While it always important for the victim of a car accident to receive compensation for medical care and other injuries, it is equally imperative to obtain such compensation in a legal and equitable manner. A car accident is not an excuse to commit fraud. The Atlanta-based U.S. 11th Circuit Court of Appeals recently addressed a case on this point.
AirTran Airways, Inc. v. Elem
This case began with a 2007 car accident. The victim sustained injuries and received medical care, which her employer initially paid for under its self-funded employee benefit plan. In accepting her employer’s medical benefits—totaling more than $130,000—she agreed to repay the company out of any proceeds she might subsequently receive from legal action against the driver of the second vehicle involved in the accident. In plain terms, the employer held a priority claim over any future legal settlement.
When the employee later spoke with the insurer for the second driver, she failed to disclose her employer’s priority claim. The second driver held a policy with a $25,000 limit. The employee, through her attorney, said this amount was insufficient, and sued the second driver. She eventually settled the case for $500,000.
The employee and her attorney then lied to the employer’s insurance company about how much they had recovered. The attorney advised the plan administrator that the employee “abandoned” her lawsuit against the second driver and settled for the $25,000 limit on his insurance policy. In fact, the attorney received separate checks for $25,000 and $475,000. The latter check was divided between the employee and the attorney, with no repayment to the employer.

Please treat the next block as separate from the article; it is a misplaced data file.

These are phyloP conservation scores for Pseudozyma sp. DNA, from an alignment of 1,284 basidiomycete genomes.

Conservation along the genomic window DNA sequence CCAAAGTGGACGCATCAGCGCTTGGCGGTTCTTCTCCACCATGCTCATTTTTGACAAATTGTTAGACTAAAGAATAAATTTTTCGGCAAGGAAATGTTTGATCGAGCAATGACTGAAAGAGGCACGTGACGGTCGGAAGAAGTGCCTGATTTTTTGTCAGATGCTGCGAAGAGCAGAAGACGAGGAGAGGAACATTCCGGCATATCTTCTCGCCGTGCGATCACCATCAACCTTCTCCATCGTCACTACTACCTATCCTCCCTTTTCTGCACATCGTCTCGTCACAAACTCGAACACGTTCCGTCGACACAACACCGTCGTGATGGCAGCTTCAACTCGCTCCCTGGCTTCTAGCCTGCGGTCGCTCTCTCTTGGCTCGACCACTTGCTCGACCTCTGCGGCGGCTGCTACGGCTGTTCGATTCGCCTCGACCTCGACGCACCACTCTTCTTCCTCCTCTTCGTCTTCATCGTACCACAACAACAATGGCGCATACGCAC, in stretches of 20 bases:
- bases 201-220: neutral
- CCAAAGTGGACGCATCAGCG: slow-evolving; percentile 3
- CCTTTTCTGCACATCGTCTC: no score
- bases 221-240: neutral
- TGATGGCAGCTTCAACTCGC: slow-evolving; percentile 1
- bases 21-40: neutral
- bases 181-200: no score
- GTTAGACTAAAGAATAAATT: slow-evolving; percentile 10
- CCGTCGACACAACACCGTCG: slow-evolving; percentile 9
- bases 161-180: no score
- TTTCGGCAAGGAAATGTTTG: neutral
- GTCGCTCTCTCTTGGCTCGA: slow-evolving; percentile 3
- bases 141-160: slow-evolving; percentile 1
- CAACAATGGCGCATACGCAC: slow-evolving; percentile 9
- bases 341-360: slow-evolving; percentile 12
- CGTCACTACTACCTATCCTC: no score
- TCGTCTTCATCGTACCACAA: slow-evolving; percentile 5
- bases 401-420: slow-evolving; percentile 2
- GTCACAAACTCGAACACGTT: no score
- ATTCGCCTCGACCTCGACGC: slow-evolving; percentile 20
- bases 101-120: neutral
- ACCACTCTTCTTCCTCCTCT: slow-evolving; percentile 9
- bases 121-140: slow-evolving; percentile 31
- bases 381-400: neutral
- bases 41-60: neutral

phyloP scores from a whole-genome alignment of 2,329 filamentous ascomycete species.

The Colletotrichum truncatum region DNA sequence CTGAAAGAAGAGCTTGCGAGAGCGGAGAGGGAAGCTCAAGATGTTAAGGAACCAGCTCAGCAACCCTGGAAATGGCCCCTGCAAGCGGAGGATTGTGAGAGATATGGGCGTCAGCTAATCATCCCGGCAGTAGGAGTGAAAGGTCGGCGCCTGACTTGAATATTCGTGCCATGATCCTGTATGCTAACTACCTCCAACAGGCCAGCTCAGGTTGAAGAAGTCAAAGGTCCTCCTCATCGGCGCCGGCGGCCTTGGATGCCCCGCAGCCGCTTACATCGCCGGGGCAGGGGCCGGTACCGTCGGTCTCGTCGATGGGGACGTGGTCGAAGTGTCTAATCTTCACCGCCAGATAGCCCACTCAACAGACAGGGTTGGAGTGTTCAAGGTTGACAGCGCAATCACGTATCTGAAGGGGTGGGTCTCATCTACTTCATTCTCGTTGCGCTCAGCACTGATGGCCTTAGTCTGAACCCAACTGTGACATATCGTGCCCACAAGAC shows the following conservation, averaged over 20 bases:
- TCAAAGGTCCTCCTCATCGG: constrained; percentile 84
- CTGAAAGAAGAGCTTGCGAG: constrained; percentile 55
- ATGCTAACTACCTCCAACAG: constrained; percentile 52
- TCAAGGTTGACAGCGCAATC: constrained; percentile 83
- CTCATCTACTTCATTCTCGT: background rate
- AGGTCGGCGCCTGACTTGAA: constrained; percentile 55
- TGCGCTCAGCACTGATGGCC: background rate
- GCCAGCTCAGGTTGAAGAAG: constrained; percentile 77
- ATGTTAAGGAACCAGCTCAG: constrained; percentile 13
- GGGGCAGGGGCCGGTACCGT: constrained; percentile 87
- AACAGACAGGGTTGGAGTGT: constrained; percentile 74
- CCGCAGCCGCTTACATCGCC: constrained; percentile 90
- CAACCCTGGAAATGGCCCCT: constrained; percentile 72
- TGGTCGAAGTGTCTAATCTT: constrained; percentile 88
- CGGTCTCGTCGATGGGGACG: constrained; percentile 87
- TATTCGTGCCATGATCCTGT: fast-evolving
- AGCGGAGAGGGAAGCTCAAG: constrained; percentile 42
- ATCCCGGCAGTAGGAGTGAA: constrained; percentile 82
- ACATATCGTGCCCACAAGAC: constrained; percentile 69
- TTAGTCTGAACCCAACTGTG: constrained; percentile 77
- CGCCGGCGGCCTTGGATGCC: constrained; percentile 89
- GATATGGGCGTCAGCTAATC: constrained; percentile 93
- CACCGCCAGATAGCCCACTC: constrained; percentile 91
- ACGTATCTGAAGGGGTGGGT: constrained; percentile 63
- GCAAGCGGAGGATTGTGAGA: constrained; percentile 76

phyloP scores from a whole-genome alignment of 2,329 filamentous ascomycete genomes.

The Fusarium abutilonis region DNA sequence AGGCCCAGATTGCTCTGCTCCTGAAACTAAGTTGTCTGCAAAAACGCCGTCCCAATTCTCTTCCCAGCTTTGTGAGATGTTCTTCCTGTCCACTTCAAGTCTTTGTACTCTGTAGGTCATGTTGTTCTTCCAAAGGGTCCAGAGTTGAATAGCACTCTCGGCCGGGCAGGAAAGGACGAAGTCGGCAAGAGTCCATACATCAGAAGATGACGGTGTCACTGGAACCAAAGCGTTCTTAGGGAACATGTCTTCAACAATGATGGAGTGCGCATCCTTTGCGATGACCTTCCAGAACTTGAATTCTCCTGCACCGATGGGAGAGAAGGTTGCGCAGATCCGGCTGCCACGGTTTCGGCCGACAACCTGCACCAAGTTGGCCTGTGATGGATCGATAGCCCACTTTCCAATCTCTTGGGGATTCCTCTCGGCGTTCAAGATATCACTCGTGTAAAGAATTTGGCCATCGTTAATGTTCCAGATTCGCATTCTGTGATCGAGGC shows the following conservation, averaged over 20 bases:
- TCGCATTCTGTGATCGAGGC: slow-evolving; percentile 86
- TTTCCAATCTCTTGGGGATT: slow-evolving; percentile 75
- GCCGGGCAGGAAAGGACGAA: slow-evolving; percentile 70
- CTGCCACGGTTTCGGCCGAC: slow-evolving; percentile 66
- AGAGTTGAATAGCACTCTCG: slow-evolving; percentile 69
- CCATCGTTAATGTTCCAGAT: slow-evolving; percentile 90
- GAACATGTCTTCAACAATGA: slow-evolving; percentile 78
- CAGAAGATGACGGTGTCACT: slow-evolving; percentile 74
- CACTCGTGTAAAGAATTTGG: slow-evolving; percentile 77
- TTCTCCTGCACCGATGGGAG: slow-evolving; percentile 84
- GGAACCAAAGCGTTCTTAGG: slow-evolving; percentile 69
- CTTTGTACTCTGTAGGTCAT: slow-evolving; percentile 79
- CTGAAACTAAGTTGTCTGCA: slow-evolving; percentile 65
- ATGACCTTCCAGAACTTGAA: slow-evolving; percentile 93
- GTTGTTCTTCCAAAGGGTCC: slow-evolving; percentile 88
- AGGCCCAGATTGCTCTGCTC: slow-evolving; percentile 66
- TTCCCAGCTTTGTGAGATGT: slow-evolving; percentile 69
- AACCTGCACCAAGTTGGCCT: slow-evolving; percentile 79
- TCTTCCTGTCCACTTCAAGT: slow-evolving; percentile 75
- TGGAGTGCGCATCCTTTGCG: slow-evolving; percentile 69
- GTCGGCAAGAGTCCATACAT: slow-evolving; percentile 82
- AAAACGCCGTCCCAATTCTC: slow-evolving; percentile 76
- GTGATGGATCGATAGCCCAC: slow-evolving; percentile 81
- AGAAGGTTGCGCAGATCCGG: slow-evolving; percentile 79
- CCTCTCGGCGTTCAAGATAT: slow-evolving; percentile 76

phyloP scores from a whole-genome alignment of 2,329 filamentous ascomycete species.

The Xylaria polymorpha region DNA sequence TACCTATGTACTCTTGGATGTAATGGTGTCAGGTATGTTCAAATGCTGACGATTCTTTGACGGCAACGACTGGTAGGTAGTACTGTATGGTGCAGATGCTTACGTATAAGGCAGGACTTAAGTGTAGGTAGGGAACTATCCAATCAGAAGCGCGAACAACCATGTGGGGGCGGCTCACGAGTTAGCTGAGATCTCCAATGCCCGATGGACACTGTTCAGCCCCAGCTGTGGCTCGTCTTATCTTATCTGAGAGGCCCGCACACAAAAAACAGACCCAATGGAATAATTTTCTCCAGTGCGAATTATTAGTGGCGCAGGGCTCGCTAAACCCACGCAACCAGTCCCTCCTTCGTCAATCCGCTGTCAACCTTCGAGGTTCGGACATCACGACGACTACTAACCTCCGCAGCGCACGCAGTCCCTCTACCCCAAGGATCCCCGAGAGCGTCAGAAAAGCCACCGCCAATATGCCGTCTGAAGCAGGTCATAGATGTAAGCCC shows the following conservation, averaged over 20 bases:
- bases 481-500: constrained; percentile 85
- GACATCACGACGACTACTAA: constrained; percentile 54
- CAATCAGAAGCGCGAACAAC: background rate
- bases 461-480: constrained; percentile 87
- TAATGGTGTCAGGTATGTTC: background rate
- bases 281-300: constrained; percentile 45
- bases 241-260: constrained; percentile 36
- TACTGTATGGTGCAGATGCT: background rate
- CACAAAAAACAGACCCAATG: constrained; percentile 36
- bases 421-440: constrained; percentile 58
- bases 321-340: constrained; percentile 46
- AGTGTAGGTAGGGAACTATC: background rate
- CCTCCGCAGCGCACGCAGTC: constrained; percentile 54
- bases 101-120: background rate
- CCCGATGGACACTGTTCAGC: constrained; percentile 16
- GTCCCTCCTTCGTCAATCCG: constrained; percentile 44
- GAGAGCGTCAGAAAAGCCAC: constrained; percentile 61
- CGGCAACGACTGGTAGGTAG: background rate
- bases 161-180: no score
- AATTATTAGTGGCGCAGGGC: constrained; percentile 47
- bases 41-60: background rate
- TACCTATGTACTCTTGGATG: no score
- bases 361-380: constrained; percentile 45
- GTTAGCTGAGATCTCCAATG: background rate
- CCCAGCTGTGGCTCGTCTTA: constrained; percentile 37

Unfortunately for the attorney, he mistakenly enclosed a copy of the $475,000 check in a correspondence to the employer’s benefits administrator. The employer demanded full reimbursement of the $130,000. The employee refused, and the employer sued both the employee and her attorney.
A Georgia judge granted the employer summary judgment and ordered repayment of the $130,000, plus attorney’s fees and costs, which the defendants still refused to pay. The judge then issued a separate order to enforce the judgment and threatened to hold the employee and her attorney in contempt if they did not comply.
Eventually, the employee and her attorney repaid the employer while continuing to pursue an appeal. On September 23 of this year, the 11th Circuit upheld the trial judge’s decision. The key question on appeal was whether the court could order “equitable relief”–i.e., ordering the employee and her attorney to repay the employer—under federal law. When employers provide health benefits to their employees, they do so under a federal statute known as ERISA. It was pursuant to ERISA that the employer in this case made its priority claim on the employee’s potential settlement proceeds. The employee agreed to act as a custodian for those funds on behalf of her employer. The employee’s subsequent refusal to turn over these “specifically identifiable funds,” despite her employer’s lien, therefore justified granting equitable relief, the 11th Circuit concluded.